13:22 — PALS no longer answers even though they told me I could call back — they went away for Xmas break it seems — PALS never answered again after 12:15. So I just wrote them a long email.
They never replied.
No idea of what is the deadline to have any hope of being released today.
14:37 — Ortho doctor showed up, said that it has been impossible to get an answer from the surgery team.
16:25 — Ortho doctor says that it was, in fact, the Ortho team who inserted the tube! This means that they are the ones who are supposed to remove it.
So these 30 hours chasing the surgery team were a complete waste of time and resources — just a bad assumption.
He then said he would now try to plan the following chain of events:
- tube removal
- X-ray to check lung is still OK
- My discharge
Tube removed by himself at 16:36 (it took 2 minutes), x-Ray to check if everything is ok will happen after 2 hours.
I do understand the 2-hour process, but one thing I know — if the lung would collapse again, I’d be dead in less than 2 hours. So I really do not understand the wait. But ok, I’ve been here for 4 days, I can wait 2 more hours.
After I had the tube and container removed, I had my first bowel movement in 4 days. It never felt so gratifying to “simply” go to the toilet.
Note: at this time I am sure that I spent 30 hours in the hospital waiting for something that could have been done in 10 minutes. NHS owes me 30 hours of my life for bad assumptions, bad processes and general havoc in their methods.
18:30 — I start asking when my X-ray will be done. I’m told “19:00”, and I say “No. You’re wrong. 2 hours have gone by. Do it now”. At this time, I wasn’t sounding too friendly, and they booked it immediately.
Another note: They let me go from ITU to the X-ray by myself. And the hospital is a bit of a maze, I could have just wandered around. I felt like at least 20 processes and safety rules were being broken. But hey, I wanted the X-Ray done, so I just rushed.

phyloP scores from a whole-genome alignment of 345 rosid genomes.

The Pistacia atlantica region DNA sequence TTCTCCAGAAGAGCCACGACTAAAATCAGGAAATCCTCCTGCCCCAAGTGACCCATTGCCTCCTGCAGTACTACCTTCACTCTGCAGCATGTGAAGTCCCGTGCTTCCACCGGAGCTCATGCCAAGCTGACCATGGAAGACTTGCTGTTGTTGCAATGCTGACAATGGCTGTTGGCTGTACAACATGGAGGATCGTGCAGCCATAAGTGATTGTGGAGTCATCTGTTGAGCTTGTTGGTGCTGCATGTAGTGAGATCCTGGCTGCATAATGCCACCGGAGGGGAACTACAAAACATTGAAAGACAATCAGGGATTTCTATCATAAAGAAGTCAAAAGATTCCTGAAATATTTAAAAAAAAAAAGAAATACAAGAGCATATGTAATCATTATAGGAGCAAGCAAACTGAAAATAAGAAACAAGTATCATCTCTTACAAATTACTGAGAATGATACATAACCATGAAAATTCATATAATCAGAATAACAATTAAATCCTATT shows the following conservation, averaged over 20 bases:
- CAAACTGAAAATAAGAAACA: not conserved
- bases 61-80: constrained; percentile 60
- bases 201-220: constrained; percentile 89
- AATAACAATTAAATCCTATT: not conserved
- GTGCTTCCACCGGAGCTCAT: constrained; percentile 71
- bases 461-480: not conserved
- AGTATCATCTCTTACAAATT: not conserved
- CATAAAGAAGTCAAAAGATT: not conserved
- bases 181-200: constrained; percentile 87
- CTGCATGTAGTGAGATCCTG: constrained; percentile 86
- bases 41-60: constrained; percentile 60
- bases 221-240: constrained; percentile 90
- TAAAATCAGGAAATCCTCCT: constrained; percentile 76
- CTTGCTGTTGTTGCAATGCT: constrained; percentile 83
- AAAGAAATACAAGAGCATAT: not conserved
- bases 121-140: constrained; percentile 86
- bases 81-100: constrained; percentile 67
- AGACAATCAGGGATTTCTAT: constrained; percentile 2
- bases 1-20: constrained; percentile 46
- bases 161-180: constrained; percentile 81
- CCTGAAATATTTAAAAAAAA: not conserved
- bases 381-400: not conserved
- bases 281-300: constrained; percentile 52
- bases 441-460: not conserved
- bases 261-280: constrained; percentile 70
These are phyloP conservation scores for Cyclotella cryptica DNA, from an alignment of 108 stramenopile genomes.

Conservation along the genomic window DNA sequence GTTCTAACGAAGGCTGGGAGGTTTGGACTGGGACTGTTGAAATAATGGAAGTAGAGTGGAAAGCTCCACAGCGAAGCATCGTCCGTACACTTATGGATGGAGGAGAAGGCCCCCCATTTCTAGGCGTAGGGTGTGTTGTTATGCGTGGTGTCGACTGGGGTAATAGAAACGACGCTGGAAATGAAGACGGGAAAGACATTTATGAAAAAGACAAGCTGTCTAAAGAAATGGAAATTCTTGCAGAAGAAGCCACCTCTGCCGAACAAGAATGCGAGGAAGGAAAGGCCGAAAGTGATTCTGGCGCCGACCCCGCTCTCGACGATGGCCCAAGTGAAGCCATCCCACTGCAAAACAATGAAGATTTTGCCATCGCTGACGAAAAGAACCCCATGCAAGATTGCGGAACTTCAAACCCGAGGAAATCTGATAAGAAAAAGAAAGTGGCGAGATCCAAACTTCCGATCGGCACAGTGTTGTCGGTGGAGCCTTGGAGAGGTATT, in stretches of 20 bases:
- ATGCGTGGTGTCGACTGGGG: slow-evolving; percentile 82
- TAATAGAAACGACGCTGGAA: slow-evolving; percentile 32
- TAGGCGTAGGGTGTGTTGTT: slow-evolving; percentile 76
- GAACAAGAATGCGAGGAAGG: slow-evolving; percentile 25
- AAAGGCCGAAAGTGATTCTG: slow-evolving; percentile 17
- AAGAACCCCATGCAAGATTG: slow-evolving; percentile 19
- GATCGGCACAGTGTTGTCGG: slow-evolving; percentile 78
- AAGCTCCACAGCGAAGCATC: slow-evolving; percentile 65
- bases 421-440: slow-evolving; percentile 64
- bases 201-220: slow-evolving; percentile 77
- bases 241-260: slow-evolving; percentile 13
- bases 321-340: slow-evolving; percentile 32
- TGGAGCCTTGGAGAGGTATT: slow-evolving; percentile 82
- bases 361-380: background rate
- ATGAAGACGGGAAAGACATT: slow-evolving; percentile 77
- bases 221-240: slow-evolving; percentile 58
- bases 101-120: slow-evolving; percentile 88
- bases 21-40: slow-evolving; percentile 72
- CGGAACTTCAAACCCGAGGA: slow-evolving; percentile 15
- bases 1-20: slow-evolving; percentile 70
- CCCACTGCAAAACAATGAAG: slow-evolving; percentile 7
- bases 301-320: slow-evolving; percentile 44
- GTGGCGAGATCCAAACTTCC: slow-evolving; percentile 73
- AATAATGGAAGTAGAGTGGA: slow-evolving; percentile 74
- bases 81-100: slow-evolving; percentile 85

20:00 — There was one piece of the puzzle still to figure out — why did the Ortho team think it was the Surgery team who inserted my chest tube and spent 30 hours to find out? I mean, the ~10 people who witnessed it knew about it, but with so many staff shift changes, the truth “was lost”, but.. this should have been written down somewhere, right?
I took a closer look at my patient record, that was always placed by the feet of the bed.
Lo and behold, this is what I found:
There’s a lot of shit happening here:
- Date/time was edited. Someone was more nervous than me.
- Insertion Site — “Inserted”? Really?
- Indication — “In theatre” — insufficient information
- Ward/Dept — BLANK
- Practitioner inserting the cannula — BLANK
- Signature — BLANK
And here we have it — the reason why no one knew who inserted my chest tube and cannula and took 30 hours to find out: lack of documentation.
Seriously, I’m glad they didn’t let me die after almost killing me, but this is just shoddy professionalism.
21:00 On-call Ortho Doctor STILL did not review the x-ray to check me out.
Are you fucking kidding me? Don’t tell me everyone will go home like yesterday and I will have to wait another 30 bloody hours.
I went to reception and asked about my X-ray review.
“Oh, Doctor is busy”
I asked “Please call him, get this done”
The nurse and the Doctor were having a conversation by phone in front of me, so I overheard everything. Apparently, the Doctor told the nurse the checkout release info was in the system. But she didn’t see anything.
Then he said “Oh, I started it, but didn’t finish” — so he was lying 1 minute before.
She then puts him on the loudspeaker and asks “when do you think it will be done?”
And then he says….
“It can take 5 minutes, it can take until midnight”.
“You rude knob”, I thought. The hospital owes me 30 hours, and he’s just trying to assert his dominance of “it’s done when I do it, everyone has to wait for me, I’m calling the shots”. I had been told previously that a “good lung x-Ray” takes 1 minute to look at.
That did it — I asked for the self-checkout forms. My chest tube had been removed, so I knew I could do it. And I did.
This is a clear situation where money just won’t fix enough things that need to be fixed.
It’s like the “Digital Transformation” I keep reading about in the Tech world — you can’t just throw money at things and “transform” them. There is no golden recipe.
Staff was amazing (except for that doctor I mentioned) but the system is broken.
I keep hearing about “underpaid, overworked”, but hey, that’s not my problem to fix — I pay my taxes and I was treated like shit.
Update: New Year, new me... :